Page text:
These exogenous antigens enter antigen presenting cells or APCs (macrophages, dendritic cells and B-lymphocytes) Through phagocytosis . The microbes are engulfed and placed in a phagosome. After lysosomes fuse with the phagosome, protein antigens are degraded by proteases into a series of peptides. These peptides eventually bind to grooves in MHC-ll molecules and are transported to the surface of the APCs. T4-lymhocytes are then able to recognize peptide/MHC-ll complexes by means of their T-cell receptors (TCRs) and CD4 molecules.
Steps of exogenous antigen presentation:
1. Exogenous antigen, such as viruses, are engulfed and placed in a phagosome.
2. Lysosomes fuse with the phagosome forming a phagolysosome.
3. Protein antigens are degraded into a series of peptides.
4. MHC-ll molecules are synthesized in the endoplasmic reticulum and transported to the golgi complex. Once assembled, within the endoplasmic reticulum, a protein called the invariant chain attaches to the peptide-binding groove of the MHC-ll molecules and in this way prevents peptides designated for binding to MHC-l molecules with the RR from attaching to the MHC-ll.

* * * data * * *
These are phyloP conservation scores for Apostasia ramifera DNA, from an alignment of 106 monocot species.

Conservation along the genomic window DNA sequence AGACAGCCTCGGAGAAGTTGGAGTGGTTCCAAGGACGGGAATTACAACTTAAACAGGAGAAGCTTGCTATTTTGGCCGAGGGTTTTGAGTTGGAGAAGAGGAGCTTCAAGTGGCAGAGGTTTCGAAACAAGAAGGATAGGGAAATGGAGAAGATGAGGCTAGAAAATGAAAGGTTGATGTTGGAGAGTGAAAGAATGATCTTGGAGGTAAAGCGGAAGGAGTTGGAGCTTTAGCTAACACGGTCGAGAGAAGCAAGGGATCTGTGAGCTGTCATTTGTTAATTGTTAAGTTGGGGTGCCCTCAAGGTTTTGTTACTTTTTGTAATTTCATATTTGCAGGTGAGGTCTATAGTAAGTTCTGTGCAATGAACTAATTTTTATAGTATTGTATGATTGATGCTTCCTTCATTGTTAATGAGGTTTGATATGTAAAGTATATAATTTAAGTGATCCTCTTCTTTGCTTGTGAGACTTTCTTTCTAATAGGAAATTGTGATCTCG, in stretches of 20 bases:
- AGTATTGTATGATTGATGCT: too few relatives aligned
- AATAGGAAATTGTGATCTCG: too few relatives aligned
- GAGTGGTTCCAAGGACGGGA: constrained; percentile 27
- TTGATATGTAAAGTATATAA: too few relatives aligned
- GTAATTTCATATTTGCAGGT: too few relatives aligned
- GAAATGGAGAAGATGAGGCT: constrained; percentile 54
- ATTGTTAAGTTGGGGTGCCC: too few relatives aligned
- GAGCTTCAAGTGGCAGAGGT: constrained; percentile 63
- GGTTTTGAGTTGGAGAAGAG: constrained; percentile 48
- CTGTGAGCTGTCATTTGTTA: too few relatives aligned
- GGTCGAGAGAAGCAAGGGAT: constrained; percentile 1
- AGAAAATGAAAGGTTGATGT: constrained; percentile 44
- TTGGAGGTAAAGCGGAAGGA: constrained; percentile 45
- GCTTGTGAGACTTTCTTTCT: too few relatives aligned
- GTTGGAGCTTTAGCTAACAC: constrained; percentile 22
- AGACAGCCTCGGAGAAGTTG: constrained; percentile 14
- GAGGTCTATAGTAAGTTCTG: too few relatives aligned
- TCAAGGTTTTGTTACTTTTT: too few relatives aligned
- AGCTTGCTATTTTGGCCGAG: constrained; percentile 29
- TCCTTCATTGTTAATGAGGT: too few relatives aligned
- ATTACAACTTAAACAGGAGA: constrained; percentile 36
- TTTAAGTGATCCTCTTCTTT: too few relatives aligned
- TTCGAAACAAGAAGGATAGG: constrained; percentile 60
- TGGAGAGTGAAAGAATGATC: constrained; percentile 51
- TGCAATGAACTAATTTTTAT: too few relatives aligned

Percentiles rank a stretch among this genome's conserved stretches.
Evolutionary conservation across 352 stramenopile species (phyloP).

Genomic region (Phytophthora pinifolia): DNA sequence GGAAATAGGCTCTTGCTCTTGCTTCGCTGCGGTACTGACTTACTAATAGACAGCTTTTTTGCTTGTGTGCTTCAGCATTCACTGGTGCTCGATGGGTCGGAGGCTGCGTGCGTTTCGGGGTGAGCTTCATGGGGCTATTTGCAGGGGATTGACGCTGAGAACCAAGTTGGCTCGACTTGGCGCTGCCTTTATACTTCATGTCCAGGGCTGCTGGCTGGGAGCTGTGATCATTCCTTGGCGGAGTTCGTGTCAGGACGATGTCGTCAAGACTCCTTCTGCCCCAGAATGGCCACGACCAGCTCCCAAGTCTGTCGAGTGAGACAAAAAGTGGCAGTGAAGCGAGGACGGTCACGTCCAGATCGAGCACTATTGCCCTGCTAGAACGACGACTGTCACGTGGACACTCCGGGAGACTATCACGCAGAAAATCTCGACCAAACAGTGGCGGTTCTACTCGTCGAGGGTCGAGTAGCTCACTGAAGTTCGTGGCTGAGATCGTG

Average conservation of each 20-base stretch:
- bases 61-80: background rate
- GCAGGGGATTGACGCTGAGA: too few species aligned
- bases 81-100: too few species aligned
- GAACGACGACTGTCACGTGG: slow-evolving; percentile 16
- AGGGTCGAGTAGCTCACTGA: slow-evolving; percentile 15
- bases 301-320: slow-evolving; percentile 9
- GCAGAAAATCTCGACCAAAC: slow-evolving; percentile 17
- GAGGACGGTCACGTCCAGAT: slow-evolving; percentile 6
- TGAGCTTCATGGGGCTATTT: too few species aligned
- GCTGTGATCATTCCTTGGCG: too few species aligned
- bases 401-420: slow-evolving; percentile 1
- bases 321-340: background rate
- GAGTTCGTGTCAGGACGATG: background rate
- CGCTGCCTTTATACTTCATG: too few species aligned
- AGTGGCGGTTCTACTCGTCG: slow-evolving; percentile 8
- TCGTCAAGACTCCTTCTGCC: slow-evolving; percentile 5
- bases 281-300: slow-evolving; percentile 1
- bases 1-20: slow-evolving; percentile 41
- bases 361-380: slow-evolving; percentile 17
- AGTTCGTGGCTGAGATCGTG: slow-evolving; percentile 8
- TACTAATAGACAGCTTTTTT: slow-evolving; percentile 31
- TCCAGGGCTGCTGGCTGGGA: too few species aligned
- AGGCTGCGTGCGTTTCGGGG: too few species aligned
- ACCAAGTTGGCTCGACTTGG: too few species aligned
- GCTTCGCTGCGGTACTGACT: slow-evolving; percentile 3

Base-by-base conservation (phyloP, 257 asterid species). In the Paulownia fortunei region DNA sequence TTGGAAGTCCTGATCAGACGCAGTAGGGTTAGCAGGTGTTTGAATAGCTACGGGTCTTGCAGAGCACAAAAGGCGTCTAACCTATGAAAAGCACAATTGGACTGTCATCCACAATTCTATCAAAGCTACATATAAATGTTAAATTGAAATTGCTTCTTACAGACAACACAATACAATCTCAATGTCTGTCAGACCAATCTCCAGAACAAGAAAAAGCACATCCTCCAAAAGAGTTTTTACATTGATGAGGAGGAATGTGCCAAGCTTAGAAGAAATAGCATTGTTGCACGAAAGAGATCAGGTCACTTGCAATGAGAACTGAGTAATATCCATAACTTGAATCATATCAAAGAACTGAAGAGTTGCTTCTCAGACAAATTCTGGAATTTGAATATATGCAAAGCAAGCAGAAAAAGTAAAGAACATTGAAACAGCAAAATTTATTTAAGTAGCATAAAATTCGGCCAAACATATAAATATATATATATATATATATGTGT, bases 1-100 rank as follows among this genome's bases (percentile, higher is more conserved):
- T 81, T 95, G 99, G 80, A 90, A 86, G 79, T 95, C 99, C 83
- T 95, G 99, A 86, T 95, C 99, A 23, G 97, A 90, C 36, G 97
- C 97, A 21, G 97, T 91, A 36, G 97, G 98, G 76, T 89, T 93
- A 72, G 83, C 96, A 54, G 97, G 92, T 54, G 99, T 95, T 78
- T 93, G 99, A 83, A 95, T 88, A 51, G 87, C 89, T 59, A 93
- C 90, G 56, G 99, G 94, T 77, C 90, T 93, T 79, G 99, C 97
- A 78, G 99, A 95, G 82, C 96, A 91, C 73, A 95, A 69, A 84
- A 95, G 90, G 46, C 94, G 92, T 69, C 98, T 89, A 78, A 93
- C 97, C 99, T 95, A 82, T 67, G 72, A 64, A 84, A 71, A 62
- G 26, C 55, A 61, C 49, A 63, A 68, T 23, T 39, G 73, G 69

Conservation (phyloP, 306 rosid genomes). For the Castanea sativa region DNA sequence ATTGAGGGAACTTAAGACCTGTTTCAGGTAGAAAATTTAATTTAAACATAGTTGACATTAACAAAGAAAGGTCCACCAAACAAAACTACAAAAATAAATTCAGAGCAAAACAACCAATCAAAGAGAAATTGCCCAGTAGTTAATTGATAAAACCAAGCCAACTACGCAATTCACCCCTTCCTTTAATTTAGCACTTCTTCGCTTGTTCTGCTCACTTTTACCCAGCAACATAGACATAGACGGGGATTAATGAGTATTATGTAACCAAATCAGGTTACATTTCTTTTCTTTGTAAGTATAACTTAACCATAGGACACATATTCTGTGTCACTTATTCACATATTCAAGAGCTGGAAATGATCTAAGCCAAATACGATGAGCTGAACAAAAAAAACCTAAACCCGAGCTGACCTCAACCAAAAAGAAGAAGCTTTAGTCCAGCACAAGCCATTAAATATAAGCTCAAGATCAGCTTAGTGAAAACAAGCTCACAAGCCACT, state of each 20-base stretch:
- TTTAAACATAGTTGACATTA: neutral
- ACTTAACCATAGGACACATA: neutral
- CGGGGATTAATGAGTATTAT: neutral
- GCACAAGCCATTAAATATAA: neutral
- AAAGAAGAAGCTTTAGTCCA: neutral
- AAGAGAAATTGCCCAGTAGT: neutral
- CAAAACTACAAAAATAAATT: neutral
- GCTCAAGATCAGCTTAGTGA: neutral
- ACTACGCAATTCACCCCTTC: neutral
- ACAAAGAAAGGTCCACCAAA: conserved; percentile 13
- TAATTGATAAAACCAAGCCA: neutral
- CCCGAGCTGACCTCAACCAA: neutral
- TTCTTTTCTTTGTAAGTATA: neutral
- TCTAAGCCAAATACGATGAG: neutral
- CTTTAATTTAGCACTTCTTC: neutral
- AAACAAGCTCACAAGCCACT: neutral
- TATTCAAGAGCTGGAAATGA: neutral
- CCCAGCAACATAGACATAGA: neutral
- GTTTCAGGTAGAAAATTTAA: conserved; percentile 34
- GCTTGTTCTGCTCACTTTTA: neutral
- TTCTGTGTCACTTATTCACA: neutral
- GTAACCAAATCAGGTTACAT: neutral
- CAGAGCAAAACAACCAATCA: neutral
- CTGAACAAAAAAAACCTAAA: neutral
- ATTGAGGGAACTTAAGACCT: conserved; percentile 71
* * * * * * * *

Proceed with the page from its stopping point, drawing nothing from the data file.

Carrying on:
5. The MHC-ll molecules with bound li chain are now transported to he Gogi compes and placed in vesicles.
6. The vesicles containing the MHC-ll molecules fuse with the peptide-containing phaglysosomes. The li chain is removed and the peptides are now free to bind to the grooves of the MHC-0ll molecules.
7. The MHC-ll molecules with bound peptides are transported to the cytoplasmic membrane where they become anchored. Here, The peptide and MHC-ll complexes can be recognized by T4 lymphocytes by way of TCRs and CD4 molecules having a complementary shape.